Wednesday, July 12, 2006

Sticks and stones

The Catholic bishops of New Zealand are making one last-ditch effort to prevent the airing of a particularly offensive episode of South Park. "Bloody Mary," which features a bleeding statue of the BVM that later is discovered to be menstruating, has been given the go-ahead by N.Z.'s Broadcasting Standards Authority. The Catholic bishops have one more shot at an appeal and are raising the money to do so. The episode received a record 35 complaints seeking to prevent the it from airing.

As offensive as this show is, though--and let's admit that this episode is indeed particularly repulsive--I'm not sure protest is the best response. In fact, I wonder if getting all hot and bothered about things like this just encourages further abuse. Sometimes people do things just to get a rise out of their target, and we Catholics seem to get in a huff pretty easily.

I wonder, too, if there's not a message for us in South Park and similar parodies: In a way, they tell us how we're viewed by a certain segment of the population, one that for better or worse tends to decide how we might be viewed. It's certainly true that visions of Mary in frosted glass, in a stain beneath a Chicago underpass, and on a grilled cheese sandwich make Catholics seem a little credulous, even silly.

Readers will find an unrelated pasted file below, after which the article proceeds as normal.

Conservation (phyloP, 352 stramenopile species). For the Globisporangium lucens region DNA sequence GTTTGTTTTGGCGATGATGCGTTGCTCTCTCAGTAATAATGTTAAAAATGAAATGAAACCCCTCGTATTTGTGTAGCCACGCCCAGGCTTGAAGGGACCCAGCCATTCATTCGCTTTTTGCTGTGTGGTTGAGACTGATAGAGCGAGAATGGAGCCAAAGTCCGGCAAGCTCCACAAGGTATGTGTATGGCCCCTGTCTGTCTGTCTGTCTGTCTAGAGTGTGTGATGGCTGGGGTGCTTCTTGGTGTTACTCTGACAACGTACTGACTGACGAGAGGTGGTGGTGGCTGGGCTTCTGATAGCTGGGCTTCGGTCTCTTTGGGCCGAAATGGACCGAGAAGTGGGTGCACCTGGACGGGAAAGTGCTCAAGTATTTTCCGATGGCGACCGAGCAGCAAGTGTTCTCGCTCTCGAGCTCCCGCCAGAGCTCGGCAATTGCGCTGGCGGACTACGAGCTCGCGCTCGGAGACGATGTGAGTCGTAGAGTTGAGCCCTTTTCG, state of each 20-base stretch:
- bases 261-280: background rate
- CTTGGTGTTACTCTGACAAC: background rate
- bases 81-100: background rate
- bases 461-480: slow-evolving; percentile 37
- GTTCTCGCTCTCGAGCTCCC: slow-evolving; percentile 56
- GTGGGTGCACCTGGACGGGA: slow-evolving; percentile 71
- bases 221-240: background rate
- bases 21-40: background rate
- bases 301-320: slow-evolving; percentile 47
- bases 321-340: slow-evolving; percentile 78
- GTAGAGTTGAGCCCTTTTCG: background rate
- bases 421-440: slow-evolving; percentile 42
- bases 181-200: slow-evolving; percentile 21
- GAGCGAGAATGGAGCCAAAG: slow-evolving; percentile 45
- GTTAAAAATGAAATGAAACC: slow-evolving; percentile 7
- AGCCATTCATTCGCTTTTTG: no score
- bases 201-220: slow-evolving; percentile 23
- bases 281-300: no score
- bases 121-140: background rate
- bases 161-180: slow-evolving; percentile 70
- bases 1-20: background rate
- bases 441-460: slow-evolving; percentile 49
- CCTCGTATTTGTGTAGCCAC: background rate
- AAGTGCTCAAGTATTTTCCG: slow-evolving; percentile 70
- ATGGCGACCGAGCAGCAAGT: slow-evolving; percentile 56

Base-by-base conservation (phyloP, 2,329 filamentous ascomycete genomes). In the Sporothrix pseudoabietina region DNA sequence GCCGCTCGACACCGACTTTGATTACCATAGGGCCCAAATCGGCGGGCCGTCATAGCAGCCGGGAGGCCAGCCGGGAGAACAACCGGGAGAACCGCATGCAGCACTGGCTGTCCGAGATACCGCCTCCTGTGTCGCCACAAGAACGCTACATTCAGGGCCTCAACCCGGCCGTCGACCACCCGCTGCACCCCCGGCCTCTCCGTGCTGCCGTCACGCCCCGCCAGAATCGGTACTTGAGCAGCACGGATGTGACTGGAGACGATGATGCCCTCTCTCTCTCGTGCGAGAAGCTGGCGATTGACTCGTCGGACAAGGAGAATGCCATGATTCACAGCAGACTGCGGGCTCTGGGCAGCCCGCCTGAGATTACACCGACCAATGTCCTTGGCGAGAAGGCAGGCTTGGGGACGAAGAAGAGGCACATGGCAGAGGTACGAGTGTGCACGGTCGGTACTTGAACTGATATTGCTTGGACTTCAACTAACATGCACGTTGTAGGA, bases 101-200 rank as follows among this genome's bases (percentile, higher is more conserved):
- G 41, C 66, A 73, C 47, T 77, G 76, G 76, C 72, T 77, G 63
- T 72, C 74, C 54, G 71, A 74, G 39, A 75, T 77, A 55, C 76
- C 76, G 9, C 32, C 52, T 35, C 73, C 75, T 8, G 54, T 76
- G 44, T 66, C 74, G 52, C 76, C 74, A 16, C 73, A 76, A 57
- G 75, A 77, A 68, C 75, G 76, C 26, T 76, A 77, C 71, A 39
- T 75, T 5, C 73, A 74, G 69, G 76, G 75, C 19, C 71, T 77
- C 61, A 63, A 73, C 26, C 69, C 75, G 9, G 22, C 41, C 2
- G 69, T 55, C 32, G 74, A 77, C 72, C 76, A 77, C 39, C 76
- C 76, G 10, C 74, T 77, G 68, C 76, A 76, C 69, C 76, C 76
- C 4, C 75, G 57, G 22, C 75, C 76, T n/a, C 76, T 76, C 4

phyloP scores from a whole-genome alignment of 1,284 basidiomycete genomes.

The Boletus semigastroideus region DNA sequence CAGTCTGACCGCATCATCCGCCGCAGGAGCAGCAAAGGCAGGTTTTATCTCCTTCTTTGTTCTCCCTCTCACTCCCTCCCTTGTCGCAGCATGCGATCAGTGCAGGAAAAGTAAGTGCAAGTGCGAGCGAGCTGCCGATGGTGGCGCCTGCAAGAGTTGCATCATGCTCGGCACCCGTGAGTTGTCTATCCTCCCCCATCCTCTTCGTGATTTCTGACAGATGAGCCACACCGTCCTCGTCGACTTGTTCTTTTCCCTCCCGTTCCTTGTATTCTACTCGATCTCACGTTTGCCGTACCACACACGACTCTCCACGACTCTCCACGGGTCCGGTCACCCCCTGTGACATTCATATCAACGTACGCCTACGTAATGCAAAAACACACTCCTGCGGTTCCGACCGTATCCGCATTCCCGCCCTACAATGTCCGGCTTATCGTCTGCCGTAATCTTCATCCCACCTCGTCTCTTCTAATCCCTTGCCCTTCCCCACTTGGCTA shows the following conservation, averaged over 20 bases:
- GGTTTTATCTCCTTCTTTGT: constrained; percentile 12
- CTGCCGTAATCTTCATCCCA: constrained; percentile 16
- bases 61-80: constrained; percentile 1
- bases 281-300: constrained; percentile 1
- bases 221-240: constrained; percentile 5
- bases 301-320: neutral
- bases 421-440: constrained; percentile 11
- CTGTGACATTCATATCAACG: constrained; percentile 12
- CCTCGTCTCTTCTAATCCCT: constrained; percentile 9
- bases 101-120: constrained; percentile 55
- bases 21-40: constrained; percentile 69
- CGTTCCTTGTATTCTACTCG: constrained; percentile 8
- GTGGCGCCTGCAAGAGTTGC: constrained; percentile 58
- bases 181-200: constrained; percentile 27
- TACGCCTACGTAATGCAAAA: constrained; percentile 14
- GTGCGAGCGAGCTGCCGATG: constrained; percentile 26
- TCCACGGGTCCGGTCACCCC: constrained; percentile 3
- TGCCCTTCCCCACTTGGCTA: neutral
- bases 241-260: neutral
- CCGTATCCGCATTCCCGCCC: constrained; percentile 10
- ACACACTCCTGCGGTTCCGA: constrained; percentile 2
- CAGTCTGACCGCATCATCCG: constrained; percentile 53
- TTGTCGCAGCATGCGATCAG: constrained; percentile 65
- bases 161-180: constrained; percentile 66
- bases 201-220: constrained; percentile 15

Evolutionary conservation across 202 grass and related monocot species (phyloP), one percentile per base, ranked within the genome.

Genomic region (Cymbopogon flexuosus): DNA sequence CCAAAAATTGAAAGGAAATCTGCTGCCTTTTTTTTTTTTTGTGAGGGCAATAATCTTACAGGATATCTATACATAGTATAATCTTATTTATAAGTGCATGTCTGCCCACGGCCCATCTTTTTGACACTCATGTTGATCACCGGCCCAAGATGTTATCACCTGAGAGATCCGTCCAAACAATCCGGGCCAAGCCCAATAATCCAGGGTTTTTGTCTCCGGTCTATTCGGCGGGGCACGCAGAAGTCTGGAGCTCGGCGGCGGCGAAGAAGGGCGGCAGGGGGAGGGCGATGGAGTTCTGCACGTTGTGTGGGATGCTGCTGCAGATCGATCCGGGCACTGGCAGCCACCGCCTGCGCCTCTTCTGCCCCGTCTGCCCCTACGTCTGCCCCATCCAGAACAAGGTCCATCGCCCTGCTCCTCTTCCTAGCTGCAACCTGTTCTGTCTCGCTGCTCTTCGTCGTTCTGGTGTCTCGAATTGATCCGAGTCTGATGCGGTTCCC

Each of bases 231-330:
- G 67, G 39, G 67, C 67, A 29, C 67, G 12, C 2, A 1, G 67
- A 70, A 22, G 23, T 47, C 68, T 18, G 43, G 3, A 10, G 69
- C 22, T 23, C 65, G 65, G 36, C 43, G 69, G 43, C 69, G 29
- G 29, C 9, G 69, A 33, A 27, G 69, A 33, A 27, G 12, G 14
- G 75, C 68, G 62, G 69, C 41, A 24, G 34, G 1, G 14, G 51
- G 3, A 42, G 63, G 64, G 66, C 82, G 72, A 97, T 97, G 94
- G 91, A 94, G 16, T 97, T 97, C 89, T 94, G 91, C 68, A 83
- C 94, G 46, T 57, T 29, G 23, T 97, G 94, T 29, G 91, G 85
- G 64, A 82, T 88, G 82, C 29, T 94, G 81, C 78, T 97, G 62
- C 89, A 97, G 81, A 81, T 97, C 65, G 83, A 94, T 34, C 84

There's also no denying that there are are some people who use alleged visions of Mary to drive their ideological agenda. Isn't there a woman in New Jersey who claims that the BVM appears to her to vomit in disgust over abortion and to complain about lay people distributing communion? Even the bishop of the diocese in which Medjugorje is located has asked the visionaries there to stop claiming that Mary is appearing to them, as the alleged visions there have been as much a source of discord as harmony in that diocese.

At any rate, if we don't like South Park, we probably shouldn't watch. But it's probably not best to ignore it either. As for the BVM, I don't think she's in any danger.


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